Across 35th Street from the May Day Cafe (covered above) is Reverie, a vegan restaurant with beer and wine and vegan ice cream. We covered their previous spot on Franklin Avenue, which was forced out by gentrification, and covered their excellent food truck in the intervening years as they sought a new bricks and mortar home. They had been open just a short time at Bloomington and 35th when COVID-19 hit. They were just re-opening for take out when George Floyd was murdered and the whole neighborhood was absorbed with protests, supporting protesters, defending the neighborhood, and feeding people. Reverie took a big hand in feeding the unhoused and the food insecure and finally emerged intact in an early June reopening. They are now selling their delicious food through either online ordering or a walk-up window, with patio seating if you want to linger. There is a Pay-it-Forward option at $2.50 per meal (in sets of two meals.) If you haven’t tried Reverie yet, we strongly recommend it.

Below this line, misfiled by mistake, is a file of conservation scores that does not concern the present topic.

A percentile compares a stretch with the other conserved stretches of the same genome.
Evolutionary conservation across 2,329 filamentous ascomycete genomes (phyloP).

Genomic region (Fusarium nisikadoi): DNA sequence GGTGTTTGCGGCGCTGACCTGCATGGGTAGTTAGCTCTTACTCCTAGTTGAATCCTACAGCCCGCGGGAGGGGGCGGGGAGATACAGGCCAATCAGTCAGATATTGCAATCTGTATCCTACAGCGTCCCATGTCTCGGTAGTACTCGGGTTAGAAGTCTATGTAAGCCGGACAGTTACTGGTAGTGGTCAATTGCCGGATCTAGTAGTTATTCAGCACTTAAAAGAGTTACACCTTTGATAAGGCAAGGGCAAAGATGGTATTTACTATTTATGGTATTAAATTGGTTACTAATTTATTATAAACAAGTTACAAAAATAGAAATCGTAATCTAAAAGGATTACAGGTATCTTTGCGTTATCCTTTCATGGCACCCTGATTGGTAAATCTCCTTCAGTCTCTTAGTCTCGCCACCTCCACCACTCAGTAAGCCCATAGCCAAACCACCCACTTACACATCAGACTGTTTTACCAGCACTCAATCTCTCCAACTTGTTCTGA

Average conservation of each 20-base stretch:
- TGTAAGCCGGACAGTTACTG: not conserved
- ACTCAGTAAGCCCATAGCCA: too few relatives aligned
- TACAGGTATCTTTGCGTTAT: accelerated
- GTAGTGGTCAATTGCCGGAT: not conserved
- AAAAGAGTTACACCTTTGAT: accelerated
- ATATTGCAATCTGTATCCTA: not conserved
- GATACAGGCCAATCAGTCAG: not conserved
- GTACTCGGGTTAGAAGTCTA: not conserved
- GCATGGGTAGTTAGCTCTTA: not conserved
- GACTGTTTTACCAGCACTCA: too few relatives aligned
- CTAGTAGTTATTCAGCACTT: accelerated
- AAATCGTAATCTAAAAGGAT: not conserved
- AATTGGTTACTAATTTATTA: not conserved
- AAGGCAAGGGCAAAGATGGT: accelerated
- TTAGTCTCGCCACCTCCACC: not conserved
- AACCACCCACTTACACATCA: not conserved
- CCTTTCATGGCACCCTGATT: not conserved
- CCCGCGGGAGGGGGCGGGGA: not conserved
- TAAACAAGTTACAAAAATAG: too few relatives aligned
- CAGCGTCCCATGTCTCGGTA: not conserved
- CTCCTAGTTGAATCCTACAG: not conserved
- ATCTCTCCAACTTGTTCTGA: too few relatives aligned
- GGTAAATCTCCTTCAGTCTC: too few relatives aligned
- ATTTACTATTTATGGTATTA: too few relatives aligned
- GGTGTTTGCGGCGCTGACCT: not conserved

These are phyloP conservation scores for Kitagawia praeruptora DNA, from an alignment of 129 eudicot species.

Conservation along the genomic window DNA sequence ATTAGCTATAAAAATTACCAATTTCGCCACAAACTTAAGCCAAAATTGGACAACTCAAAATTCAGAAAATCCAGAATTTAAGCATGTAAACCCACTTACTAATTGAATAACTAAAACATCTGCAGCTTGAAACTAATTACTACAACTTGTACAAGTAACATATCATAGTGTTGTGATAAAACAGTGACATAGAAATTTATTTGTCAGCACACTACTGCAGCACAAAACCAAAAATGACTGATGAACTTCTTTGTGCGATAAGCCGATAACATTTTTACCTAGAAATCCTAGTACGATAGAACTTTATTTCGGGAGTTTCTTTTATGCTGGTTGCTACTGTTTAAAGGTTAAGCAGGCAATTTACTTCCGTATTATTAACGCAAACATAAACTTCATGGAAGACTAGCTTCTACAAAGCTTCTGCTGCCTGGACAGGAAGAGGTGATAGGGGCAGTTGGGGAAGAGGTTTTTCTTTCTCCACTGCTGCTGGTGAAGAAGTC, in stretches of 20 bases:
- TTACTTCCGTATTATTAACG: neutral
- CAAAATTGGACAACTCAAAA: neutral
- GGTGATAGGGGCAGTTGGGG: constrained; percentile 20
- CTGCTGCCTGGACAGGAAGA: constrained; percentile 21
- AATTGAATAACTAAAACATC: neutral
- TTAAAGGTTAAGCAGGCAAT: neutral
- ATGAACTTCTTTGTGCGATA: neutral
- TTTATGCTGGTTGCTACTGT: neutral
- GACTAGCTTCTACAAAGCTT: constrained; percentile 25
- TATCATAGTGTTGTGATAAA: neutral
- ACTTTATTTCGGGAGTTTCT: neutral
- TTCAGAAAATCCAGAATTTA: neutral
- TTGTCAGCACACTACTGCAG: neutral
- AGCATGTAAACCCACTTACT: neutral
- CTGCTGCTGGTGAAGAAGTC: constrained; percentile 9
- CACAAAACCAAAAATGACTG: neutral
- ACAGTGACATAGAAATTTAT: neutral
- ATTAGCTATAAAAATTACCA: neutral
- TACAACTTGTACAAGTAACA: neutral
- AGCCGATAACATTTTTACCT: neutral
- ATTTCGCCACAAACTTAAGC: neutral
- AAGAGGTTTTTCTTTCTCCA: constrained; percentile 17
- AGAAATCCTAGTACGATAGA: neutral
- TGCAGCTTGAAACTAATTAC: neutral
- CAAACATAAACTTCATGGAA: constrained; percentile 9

Near the corner of 38th Street and Bloomington is People and Pets Together. Originally billed as the only pet food shelf in town, P&PT has spawned imitators and collaborators as people realize that those experiencing the trauma of poverty, illness or homelessness need to keep their animal companions with them for emotional support and stability. P&PT has branched out to also delivering some of its free pet food to (human) food shelves and pantries, so clients can get it all in one trip, or have it delivered if they are housebound. P&PT has also teamed up with the Street Dog Coalition to offer periodic free vet clinics at their store.